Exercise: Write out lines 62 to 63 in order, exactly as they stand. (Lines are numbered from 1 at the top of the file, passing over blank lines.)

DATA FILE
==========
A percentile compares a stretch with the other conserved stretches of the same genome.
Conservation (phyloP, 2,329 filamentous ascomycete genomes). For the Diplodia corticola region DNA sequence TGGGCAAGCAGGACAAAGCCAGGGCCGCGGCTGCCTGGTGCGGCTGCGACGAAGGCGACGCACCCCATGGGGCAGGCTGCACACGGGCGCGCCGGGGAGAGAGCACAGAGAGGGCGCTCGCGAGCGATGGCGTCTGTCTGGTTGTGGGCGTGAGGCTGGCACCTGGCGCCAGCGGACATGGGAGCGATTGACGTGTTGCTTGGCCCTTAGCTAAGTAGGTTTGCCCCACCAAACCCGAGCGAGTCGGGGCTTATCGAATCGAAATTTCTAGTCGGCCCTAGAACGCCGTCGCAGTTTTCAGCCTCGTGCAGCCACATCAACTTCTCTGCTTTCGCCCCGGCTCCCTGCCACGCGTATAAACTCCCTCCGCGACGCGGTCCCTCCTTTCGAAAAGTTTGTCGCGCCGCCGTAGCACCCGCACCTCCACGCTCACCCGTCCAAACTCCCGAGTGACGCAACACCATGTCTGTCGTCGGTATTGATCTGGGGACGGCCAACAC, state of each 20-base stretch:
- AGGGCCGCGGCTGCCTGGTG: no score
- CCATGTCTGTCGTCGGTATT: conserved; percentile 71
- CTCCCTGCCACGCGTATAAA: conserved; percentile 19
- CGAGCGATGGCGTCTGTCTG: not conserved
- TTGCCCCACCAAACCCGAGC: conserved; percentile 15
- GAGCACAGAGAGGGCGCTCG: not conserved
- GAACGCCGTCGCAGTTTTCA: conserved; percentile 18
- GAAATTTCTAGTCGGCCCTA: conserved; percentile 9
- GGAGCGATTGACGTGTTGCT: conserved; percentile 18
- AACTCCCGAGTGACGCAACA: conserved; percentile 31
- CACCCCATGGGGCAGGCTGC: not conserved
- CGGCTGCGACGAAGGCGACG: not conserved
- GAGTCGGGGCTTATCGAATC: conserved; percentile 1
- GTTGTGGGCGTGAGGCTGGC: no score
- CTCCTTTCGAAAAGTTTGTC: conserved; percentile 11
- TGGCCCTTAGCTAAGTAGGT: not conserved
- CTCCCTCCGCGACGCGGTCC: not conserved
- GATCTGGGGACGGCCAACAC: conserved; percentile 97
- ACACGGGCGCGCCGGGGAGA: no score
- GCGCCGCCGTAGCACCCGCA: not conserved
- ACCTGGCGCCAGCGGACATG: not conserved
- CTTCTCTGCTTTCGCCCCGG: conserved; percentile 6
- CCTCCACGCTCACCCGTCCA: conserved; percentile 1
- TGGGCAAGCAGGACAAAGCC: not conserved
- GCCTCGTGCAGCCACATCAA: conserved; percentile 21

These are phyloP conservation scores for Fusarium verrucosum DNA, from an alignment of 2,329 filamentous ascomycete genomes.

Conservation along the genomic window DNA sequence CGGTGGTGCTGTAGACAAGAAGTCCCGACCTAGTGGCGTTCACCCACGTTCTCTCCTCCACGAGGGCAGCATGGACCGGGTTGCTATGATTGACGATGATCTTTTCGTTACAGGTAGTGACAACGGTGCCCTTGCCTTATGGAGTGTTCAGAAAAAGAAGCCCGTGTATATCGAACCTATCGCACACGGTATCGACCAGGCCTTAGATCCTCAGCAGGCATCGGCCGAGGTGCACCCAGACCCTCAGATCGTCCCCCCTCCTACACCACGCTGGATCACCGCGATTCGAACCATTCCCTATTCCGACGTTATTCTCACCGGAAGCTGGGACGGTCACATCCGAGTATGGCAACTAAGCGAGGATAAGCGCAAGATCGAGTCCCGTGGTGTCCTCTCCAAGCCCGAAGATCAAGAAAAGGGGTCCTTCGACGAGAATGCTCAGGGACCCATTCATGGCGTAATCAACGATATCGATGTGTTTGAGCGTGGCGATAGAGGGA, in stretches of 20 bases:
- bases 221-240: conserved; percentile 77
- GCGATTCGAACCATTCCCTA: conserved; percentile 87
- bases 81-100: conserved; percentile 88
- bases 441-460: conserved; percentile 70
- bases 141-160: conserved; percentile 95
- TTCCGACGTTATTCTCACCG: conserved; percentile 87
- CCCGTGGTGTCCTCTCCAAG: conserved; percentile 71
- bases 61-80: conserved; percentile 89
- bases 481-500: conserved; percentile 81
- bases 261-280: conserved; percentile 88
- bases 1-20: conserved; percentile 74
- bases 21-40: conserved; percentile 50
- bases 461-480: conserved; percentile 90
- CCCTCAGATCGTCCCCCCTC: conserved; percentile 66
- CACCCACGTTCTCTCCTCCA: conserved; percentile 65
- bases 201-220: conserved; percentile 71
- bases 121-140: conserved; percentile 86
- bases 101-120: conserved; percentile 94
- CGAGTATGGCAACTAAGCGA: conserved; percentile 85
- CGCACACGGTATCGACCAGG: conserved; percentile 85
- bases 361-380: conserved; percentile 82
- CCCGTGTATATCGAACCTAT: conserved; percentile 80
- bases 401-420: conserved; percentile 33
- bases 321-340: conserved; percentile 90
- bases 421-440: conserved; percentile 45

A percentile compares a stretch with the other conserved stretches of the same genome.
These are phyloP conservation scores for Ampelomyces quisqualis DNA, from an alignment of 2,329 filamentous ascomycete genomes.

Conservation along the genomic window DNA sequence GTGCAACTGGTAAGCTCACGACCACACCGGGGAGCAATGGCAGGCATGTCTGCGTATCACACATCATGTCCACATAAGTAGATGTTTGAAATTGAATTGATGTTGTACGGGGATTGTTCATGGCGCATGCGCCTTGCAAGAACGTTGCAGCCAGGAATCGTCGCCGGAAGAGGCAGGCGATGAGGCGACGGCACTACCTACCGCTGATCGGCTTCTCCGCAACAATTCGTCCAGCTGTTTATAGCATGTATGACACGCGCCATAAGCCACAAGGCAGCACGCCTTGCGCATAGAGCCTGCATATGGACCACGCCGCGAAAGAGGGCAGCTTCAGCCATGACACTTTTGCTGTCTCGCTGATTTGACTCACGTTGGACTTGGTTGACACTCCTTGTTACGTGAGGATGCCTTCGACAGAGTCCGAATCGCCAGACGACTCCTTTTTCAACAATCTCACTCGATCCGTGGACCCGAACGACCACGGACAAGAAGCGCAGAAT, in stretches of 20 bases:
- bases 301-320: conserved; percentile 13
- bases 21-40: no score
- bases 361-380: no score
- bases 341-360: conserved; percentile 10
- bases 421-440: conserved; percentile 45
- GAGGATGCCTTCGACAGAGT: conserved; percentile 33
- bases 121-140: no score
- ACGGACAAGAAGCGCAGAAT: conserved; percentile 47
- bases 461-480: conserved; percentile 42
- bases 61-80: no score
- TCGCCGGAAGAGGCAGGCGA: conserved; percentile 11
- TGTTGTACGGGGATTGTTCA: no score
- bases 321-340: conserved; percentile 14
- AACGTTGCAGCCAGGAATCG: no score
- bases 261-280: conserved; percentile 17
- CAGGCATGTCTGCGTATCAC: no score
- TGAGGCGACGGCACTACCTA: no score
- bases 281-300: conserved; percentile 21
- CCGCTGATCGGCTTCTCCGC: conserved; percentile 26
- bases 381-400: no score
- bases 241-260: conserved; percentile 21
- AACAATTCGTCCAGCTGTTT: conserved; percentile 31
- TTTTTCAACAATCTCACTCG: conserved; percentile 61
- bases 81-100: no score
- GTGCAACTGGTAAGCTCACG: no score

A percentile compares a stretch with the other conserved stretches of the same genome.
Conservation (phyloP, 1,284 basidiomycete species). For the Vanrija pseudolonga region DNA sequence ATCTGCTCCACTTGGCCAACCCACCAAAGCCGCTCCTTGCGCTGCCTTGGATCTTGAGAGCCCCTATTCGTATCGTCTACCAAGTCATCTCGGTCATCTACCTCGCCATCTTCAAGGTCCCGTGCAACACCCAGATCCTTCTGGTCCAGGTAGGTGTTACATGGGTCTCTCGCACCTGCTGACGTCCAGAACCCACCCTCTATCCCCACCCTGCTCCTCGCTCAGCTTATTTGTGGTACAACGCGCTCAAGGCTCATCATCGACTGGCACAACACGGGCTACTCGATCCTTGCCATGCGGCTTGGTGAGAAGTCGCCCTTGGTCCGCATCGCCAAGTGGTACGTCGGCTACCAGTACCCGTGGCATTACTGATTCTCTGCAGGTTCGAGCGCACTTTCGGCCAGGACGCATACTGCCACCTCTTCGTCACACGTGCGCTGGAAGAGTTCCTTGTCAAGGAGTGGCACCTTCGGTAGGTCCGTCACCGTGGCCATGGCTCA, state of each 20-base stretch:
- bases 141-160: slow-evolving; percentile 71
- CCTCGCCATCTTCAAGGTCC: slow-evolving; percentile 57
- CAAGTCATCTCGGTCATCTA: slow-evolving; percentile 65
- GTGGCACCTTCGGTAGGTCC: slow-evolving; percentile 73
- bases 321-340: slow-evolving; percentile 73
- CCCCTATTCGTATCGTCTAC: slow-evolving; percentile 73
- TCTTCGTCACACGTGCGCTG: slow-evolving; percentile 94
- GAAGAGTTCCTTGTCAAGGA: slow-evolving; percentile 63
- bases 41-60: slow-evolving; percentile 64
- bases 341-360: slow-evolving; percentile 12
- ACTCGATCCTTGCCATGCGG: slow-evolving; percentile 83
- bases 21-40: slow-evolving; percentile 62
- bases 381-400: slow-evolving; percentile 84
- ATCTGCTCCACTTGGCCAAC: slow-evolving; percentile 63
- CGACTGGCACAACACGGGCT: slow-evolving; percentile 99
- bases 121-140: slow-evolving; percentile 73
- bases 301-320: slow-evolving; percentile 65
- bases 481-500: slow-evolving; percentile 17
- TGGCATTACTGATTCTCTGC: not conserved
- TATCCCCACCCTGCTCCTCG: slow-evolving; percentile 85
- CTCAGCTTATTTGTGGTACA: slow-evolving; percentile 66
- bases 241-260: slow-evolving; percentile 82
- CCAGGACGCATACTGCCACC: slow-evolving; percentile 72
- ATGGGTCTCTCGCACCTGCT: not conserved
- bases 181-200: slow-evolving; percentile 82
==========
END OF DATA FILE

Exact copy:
- bases 421-440: conserved; percentile 45
- GAGGATGCCTTCGACAGAGT: conserved; percentile 33